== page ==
What’s going on at prison? It sure sounds like a death bed
And so once again, the death of another prisoner has come under scrutiny.
It surfaced on the front page of the Samoa Observer yesterday under the headline “Wife calls for investigation into husband’s death.”
At a quick glance, it has become almost normal to say ‘another one at the prison.’ Except it is not normal.
All these cases of suspicious and unresolved deaths at prison are disturbing because we are dealing with precious lives.
Although at some point these people might have strayed a bit which resulted in them being sent there, at the end of the day, we are talking about human beings who are loved by their families. Their lives were just as important as everyone else.
In a couple of cases of mysterious deaths at the prison, they were not even prisoners. They were mental health patients who ended up there because they needed help. Instead of getting help, they died. Absolutely horrible.
Which means we cannot pretend that the stories and the claims questioning the circumstances surrounding their deaths are just fables.
We’ve heard one too many. Surely they cannot be a coincident.
Now the latest case is that of Alele Mano, 33, of Siumu who was serving a life sentence for a crime he had committed. When he died last week, the authorities apparently claimed he died from a heart attack.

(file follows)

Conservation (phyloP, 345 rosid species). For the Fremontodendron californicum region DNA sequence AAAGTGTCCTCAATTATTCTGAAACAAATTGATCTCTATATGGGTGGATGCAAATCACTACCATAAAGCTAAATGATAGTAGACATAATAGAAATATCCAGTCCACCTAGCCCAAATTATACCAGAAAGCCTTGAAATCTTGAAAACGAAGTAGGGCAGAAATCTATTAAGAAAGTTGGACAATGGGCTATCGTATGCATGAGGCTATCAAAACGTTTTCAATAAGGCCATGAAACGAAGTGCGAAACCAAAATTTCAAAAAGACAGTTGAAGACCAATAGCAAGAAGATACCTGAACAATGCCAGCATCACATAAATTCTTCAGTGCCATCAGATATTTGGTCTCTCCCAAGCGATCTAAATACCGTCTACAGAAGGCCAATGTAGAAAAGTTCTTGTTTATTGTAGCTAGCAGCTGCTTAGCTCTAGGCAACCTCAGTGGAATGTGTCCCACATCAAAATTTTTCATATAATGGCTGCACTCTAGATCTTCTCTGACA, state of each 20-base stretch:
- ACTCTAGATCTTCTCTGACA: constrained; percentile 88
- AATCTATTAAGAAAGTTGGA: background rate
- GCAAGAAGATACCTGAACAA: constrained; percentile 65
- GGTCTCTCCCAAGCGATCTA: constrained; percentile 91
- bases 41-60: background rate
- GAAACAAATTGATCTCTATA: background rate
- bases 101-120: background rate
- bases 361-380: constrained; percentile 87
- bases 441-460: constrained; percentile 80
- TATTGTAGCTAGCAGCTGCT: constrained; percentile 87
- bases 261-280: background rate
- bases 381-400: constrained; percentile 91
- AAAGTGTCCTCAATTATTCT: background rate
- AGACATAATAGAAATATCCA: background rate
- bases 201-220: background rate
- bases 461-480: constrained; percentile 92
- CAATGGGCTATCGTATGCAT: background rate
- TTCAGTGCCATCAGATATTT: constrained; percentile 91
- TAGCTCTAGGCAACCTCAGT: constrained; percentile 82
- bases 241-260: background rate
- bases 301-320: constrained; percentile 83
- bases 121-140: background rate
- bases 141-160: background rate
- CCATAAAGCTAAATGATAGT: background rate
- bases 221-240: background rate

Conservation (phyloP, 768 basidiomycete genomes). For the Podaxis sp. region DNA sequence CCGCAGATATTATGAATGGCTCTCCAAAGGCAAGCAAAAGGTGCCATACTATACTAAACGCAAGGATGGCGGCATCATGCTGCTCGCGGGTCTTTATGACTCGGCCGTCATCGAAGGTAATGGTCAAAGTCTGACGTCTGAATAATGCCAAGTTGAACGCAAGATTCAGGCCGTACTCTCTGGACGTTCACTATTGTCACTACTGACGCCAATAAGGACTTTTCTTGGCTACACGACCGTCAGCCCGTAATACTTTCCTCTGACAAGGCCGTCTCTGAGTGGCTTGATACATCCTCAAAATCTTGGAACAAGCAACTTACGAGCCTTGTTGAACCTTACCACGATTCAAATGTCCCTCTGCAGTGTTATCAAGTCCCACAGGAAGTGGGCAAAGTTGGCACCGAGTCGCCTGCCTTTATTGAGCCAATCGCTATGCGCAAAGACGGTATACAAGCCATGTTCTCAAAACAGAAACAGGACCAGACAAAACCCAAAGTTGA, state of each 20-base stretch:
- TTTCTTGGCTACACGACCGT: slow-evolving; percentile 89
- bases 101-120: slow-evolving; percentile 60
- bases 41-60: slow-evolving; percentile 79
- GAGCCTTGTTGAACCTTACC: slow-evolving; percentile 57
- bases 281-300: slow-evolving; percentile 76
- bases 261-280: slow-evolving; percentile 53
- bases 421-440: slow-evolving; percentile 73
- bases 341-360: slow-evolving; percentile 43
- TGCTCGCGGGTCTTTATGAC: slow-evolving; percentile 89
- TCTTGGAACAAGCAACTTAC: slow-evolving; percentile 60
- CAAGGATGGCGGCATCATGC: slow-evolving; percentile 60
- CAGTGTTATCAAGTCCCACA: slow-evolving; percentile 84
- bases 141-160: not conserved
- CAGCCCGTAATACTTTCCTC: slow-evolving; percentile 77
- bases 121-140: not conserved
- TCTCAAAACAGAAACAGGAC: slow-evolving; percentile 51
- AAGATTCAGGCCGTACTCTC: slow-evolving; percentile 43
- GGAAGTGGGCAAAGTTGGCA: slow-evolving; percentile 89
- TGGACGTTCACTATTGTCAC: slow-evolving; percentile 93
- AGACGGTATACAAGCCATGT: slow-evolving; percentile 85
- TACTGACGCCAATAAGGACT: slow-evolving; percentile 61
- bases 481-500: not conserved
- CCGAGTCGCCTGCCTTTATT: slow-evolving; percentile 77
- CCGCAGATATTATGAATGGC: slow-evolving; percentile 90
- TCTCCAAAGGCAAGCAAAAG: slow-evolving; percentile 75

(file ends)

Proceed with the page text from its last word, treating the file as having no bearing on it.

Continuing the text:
But his wife does not believe that. Her disbelief is based on what she saw when she arrived at the Moto’otua Hospital and saw that her husband’s body had bruises all over. It was so bad she couldn’t continue to look at him.
“I asked the police officers who were at the hospital at that time why my husband’s body was like that and they told me that my husband always had chest pains,” she said.
The different accounts relayed to her add to the confusion.
“Up until now, I am still confused if my husband died at Tafaigata Prison or at the hospital because even the prison officers had different stories to tell me when I asked them,” she said.
“I do believe that something happened inside prison that led to the bruises on my husband’s body.”
Now Mrs. Tasi is on a mission. She is determined to find a lawyer to help her get to the bottom of this.
In the meantime, she is a hurting woman. She burst into tears when she sat down and thought about her husband.
“We have two children, our eldest is two years old and the youngest is 11 months. Our family relies on him when he had the chance to come home and spend Sundays with his children and then the following week he goes back to prison,” she said. “He was a loving father to my children and also to my father who is disabled. Alele always takes good care of him.”
Who wouldn’t be touched by this?
We repeat Alele’s life matters. Just like that of Siliva Auali’itia, Perry Tuilaepa and Hans Dalton. It means the relevant authorities must do all they can to find out how these men died.
If they were murdered, the one thing we are sure of is that the guilty party remains out there in the community.
And this makes everyone unsafe.
Ladies and gentlemen, we cannot ignore these deaths and pretend that this is normal.
Have a safe weekend Samoa, God bless!